by: Gino P. Quintiliani [ ]
Originally published on:
In 1951 the Ford Motor Company was given a contract to develop a new vehicle to replace the WWII era MB Jeep and its descendant the M38. The result was the M151 series of ¼ ton utility trucks, designed by Ford and later built by Kaiser, AM General Corporation, and GM. A production contract was awarded in 1960 for over 10,000 units that would be used by all US and many foreign military forces. More commonly referred to as simply a "jeep" or "quarter-ton", The M151 was produced from 1959 through 1982 and served from the Vietnam War throughout the Cold War and beyond.
The M151 had a monocoque body design making it roomier than previous jeep designs, and incorporated front and rear independent suspension with coil springs. Production of the M151 continued for just a short time when the M151A1 was introduced in 1964 with modifications to carry heavier loads and added small turn signals to the front fenders. Serious problems existed with the suspension that made the M151 and M151A1 unstable and susceptible to roll-over in tight cornering situations due to the central articulation of the suspension arms, the lowering of one wheel relative to the frame would make the wheel move inward, effectively over-steering the vehicle and causing it to abruptly overturn. With some M151A2 units still in US military service in into the 1990s, the M151 series achieved a longer run of service than that of the WW2 MB/GPW, M38 and M38A1 series jeeps combined. It has since been replaced by the larger AM General HMMWV.
Tamiya surprised everyone when they announced two new M151 jeep kits. This review focuses on the M151A1 Vietnam War version. The kit is a major rework of their earlier (1980s) release of the M151A2 kit. The model depicts an early M151A1 as seen during the Vietnam war and includes decals and parts to build either a US Army or USMC vehicle. The kit includes two large sprues with the basic jeep parts, a smaller sprue with new parts for the canvas top (with correct, early two rear windows), a thin sheet of acetate with the clear windshield, a small decal sheet, and a 13-step instruction sheet. The decal sheet includes markings for either an M151A1 from the US Army’s 18th MP BDE or the USMC’s 3rd Marine Division, both in Vietnam. Also included are decals for the gauges and various placards for the interior. The kit also includes one driver figure that is the same as in their original M151A2 release. Per Tamiya standard, the parts are very crisply molded with no flash. Details are very good with both raised and engraved details where applicable. There are no visible deficiencies or issues with the plastic parts.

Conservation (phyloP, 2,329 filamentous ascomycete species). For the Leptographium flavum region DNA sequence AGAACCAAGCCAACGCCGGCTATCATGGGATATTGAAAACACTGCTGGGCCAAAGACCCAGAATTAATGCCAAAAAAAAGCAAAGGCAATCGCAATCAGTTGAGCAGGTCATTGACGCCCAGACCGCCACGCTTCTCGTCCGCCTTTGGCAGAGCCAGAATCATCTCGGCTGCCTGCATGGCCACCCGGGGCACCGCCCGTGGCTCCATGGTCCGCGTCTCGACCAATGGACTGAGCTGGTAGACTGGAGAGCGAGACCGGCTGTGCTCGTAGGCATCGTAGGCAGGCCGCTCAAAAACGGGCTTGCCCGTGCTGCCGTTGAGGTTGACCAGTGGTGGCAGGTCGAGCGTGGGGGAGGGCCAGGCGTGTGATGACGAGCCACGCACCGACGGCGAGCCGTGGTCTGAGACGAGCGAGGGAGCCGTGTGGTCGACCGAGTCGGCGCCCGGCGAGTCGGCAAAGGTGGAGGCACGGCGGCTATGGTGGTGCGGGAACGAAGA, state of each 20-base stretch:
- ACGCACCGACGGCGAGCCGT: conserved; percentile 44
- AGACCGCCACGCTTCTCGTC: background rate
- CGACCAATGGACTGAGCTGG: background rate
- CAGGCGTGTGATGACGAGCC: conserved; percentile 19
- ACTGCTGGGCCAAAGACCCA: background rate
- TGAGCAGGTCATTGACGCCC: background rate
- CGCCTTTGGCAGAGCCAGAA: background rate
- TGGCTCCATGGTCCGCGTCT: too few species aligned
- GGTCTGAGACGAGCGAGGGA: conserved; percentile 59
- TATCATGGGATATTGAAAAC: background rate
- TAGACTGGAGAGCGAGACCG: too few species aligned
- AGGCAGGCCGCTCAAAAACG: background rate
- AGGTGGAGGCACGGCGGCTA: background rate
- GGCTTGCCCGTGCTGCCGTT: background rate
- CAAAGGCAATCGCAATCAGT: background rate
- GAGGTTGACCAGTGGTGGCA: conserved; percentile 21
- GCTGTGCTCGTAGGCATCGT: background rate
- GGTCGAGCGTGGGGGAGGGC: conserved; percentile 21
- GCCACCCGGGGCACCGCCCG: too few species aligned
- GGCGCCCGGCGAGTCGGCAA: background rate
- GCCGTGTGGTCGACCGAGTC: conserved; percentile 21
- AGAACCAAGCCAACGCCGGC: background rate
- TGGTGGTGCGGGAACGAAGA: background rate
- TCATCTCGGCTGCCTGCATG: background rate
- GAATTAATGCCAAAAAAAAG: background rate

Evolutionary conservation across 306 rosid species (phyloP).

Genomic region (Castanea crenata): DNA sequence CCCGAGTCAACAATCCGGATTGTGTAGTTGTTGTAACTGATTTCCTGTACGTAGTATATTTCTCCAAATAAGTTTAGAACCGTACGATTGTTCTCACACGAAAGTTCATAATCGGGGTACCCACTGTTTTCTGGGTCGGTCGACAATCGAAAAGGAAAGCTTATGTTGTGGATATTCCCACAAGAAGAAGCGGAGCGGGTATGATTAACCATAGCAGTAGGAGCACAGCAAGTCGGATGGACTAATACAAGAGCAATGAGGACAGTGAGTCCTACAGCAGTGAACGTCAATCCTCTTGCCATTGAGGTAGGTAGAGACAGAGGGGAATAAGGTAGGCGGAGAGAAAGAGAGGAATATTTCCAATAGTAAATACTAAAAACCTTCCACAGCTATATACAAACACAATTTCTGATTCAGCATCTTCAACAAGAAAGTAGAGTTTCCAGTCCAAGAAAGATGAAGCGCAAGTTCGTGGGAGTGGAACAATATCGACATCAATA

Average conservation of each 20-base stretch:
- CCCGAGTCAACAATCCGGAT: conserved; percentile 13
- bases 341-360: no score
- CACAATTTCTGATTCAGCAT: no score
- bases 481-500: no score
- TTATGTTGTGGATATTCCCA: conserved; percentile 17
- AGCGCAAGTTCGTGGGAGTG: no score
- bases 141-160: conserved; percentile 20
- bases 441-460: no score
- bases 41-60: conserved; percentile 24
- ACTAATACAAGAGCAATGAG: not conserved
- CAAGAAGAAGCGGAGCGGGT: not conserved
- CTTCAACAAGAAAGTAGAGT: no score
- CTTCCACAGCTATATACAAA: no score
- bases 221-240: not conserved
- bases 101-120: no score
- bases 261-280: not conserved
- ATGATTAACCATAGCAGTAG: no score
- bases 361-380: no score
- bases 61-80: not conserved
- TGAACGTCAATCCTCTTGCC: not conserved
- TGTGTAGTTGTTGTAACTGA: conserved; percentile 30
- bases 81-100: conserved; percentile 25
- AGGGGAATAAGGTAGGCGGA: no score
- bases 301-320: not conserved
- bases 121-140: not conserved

As stated above, the basic M151A2 parts from Tamiya earlier release were reworked to backdate it to the M151A1. Tamiya has done this very effectively. There are new parts for the rear suspension to correctly represent the swing-axle rear suspension (the first in any M151A1 kit). They updated the windshield to include the center post and the correct pneumatic windshield wiper motors (with one accurately turned 180 degrees), reworked flat front fenders and the grill with blackout lights and small turn signals on top. Tamiya also added separate pieces to show the angled rear wheel openings, and they reworked the rear plate to have the correct rear lights. It also includes optional bumpers and fender sections for behind the rear wheels with tie-down rings to make either the USMC version, or without the tie-down rings to make an Army version. The last of the new parts is a very nicely molded canvas top with finely molded details and support rods.
What wasn’t reworked?
There are a couple things Tamiya left from the M151A2 kit that shouldn’t be there or could have been done better. Oddly, the reworked grill piece has very nice, hollowed out headlights, but solid green plastic lenses are provided to cover them with. A couple clear lenses would have been really nice. The steering wheel is the version seen in the M151A2, dished with large spokes. The M151A1 steering wheel was flat with smaller wire spokes. Also, the mounting plate for the NATO power adapter has been left on the right side engine cowl below the windshield. This should not be there at all, another A2 feature. An issue with their earlier kit as well, the floorboards under the driver and passenger seats are not correctly represented from the underside of the body. The fuel tank and battery compartment are under the seats that are not represented in the kit. They also could have updated and corrected the front suspension. It is missing the upper A-arm assemblies and all the steering arms and connecting rods. Also missing are the pedals for the gas, brake and clutch in the driver’s foot well.